4. Vince McMahon’s Coup

It seems like a lifetime ago, but in January Vince McMahon executed a coup on what was, at the time, still his company. After being forced to resign in disgrace last summer following multiple allegations covering years of sexual misconduct through hush money, McMahon tried to force his way back in December. The board, which included his daughter, son-in-law, and one-time right hand man Nick Khan, unanimously voted against allowing his return.

In response, McMahon along with two cronies that he’d fired only three years ago executed a coup, removing two board members followed by the immediate resignation of another. McMahon was reinstated to the board and his role as Chairman, ousting his own daughter. Days later, Stephanie McMahon resigned her from her position as co-CEO. Bulldozing his way back into the company and causing all of the corporate and personal upheaval that resulted was just another disgusting move from a disgusting person.

3. AEW Creative Woes

AEW has had an up and down year creatively. Sure, ill-timed injuries have led to some of those problems, but they can’t all be blamed on that. For a while it felt like AEW was in the midst of an identity crisis as TK leaned a little too far into the sports-entertainment realm.

Thankfully, the last six weeks have seen a return to form with AEW leaning on superior wrestling quality and building the stories out of that. Even the oft-problematic Women’s Division has received a renewed focus. Hopefully this the direction things will continue to go as we ease into 2024.

2. The Deaths of Jay Briscoe and Bray Wyatt

Every year the wrestling community loses some of their own. The deaths of stars like Terry Funk or “Superstar” Billy Graham, legends who’ve meant so much to the industry, are sad, but these men had long successful careers and lives. Jay Briscoe’s tragic passing on January 17 in a car accident and the August death of Bray Wyatt from a heart attack are something else entirely.

Both men, 38 and 36 respectively, were not only cut down in the primes of their careers but in the primes of their lives. Both men left behind small children. Their deaths brought an outpouring of love and support from friends and fans alike. Even writing this now, it’s still surreal. Jay Briscoe and Bray Wyatt both left behind indelible legacies in this business and their contributions won’t be forgotten.

1. C.M. Punk: At number one, the absolute dirt worst person or event of this year is one Phillip Jack Brooks a/k/a C.M. Punk. Punk proved one can be a full-grown adult and yet still a complete child. He also proved that it’s possible to self-immolate twice.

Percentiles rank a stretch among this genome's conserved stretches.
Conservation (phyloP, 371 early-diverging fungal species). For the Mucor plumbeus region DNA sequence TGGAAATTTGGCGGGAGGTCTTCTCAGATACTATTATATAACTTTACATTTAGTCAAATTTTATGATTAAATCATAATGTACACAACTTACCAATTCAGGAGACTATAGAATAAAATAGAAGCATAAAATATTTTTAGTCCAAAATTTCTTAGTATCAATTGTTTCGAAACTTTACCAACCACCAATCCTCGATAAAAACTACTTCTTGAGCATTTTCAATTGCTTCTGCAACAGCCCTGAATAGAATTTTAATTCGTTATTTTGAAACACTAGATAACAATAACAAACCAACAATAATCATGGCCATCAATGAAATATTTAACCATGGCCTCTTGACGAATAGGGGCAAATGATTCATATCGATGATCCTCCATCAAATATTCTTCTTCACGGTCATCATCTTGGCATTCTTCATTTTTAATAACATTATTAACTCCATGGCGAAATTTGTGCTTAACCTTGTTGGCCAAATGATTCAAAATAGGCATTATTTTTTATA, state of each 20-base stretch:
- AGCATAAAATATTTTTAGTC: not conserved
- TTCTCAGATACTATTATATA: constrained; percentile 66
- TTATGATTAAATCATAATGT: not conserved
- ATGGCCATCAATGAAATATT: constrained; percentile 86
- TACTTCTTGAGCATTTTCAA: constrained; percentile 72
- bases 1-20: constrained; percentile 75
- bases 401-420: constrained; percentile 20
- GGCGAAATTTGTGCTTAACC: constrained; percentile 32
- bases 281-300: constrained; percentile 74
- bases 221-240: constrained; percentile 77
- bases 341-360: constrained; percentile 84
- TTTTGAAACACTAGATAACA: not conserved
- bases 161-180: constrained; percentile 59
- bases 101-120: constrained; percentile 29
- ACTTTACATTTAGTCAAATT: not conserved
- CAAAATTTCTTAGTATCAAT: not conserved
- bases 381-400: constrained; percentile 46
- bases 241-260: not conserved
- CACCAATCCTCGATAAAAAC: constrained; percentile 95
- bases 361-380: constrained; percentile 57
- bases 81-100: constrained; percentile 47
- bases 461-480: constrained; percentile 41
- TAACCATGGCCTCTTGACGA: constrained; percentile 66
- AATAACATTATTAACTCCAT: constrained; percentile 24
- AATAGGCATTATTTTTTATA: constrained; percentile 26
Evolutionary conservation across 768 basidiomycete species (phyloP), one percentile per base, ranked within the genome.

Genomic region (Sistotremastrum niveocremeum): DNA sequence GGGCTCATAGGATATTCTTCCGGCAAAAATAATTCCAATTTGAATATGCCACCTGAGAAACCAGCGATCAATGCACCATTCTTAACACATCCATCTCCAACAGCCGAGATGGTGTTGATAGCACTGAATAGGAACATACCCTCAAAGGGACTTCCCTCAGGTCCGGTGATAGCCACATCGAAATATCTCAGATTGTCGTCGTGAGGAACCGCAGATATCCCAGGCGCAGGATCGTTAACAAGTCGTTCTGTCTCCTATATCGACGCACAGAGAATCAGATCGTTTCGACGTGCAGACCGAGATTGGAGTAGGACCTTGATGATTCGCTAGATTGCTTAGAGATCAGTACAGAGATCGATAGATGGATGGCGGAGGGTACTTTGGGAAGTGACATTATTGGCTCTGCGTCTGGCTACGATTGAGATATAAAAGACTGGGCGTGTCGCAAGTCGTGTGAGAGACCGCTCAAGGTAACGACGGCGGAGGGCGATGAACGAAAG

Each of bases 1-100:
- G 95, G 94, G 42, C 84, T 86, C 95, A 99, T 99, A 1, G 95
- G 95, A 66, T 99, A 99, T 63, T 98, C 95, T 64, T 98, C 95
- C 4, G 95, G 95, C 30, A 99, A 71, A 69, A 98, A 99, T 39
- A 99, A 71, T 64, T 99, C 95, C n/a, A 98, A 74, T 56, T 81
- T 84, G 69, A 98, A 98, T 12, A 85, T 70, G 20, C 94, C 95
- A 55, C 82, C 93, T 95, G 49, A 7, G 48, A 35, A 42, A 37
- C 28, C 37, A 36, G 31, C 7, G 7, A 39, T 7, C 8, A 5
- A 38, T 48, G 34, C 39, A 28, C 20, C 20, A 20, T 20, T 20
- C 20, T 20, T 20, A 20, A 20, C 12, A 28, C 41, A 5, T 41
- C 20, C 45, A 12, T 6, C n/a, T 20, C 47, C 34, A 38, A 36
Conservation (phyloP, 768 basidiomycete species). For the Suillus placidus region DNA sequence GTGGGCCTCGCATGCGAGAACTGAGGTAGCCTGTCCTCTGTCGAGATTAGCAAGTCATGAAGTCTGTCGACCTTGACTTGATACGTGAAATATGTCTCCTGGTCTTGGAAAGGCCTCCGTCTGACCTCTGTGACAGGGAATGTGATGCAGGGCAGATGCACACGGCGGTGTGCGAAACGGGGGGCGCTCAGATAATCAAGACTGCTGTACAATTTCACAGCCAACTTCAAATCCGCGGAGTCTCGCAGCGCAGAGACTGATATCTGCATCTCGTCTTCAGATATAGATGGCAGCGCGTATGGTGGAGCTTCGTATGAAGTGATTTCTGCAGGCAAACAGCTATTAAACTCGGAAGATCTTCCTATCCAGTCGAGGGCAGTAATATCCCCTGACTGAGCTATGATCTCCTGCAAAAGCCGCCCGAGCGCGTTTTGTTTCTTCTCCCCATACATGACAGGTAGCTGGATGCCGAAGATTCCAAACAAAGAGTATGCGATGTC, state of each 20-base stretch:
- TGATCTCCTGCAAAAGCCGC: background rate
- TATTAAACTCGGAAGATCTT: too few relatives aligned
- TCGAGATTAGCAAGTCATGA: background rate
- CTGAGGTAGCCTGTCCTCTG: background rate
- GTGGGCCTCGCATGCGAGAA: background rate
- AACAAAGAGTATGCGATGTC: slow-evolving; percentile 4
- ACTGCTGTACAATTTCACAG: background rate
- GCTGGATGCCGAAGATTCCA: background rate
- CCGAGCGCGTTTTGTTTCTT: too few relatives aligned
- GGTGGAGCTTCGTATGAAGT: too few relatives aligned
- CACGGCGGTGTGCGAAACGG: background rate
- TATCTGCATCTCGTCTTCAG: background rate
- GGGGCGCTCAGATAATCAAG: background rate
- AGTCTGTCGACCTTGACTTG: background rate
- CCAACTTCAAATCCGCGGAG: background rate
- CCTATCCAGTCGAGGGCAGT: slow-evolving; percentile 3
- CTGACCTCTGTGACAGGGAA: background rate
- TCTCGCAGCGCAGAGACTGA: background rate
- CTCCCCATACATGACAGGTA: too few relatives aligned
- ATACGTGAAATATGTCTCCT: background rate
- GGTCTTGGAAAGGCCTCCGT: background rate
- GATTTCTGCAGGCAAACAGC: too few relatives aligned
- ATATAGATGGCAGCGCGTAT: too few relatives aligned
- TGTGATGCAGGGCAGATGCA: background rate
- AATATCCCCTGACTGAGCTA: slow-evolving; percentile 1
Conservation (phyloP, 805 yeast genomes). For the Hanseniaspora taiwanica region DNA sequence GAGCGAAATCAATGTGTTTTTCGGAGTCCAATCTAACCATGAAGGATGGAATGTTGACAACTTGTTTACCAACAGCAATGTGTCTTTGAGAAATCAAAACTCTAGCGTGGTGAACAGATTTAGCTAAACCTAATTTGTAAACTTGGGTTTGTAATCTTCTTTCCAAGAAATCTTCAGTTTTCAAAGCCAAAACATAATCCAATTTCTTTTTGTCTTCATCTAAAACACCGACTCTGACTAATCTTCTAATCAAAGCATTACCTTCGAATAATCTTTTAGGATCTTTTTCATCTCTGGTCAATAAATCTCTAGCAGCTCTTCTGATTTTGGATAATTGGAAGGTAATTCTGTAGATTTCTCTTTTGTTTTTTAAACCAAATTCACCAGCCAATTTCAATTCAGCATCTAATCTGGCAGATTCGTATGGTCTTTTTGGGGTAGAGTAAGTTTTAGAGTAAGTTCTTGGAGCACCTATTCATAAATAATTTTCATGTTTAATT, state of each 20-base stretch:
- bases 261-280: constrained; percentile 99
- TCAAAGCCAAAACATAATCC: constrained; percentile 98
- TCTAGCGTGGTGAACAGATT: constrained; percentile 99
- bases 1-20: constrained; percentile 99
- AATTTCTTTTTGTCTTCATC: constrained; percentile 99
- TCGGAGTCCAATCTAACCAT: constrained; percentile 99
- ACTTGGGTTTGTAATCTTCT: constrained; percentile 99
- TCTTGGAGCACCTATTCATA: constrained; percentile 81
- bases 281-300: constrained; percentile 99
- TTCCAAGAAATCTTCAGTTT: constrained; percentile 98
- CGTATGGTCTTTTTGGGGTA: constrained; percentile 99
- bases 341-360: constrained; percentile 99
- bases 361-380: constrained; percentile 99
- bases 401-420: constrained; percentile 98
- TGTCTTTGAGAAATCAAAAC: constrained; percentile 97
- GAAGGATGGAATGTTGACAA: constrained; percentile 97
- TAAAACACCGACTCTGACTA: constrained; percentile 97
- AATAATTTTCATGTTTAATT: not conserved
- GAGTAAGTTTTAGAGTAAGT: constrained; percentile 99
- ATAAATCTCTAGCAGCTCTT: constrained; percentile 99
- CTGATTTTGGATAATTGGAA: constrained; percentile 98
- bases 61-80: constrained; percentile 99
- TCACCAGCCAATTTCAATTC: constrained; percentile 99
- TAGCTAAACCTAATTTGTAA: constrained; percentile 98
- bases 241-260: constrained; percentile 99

Already out of action due to a triceps injury and a suspension stemming from unprofessional fight-inciting meltdown following All Out 2022, Punk started stirring things up as soon as rumors of a return to AEW surfaced. Despite this, Tony Khan was determined to make things work. In cooperation with WBD, he created Collision as a way to keep Punk and the Elite apart. Punk returned on the debut episode to cautious optimism. Within weeks that cautious optimism was gone as reports emerged that Punk was throwing his weight around, banning everyone from borderline enhancement talent to the head of talent relations from “his” show.

The final straw came at All In in August. Jack Perry made a smart aleck comment to the camera during his pre-show match in reference to a previous incident between him and Punk. Punk was once again unable to be an adult and initiated another fight, this one putting Khan himself in the line of fire. Punk opened the main show against Samoa Joe. Six days later he was gone, fired at the recommendation of a discipline committee headed by Bryan Danielson. What an ignominious end to a heavily-hyped comeback all brought on by a lack maturity and self-control.

His actions severely tarnished his legacy maybe beyond repair and created headaches for AEW. In the months since, Punk has gone crawling back to WWE, a company he excoriated for a decade. Regardless of what he does moving forward, he will always be the same immature, surly jerk who spent two years revealing his true self. Now you can add hypocrite to that list too.

(Zach Barber contributes the weekly “AEW Feud Tracker” column to each week. You are welcome to submit a guest editorial to for consideration of being published.)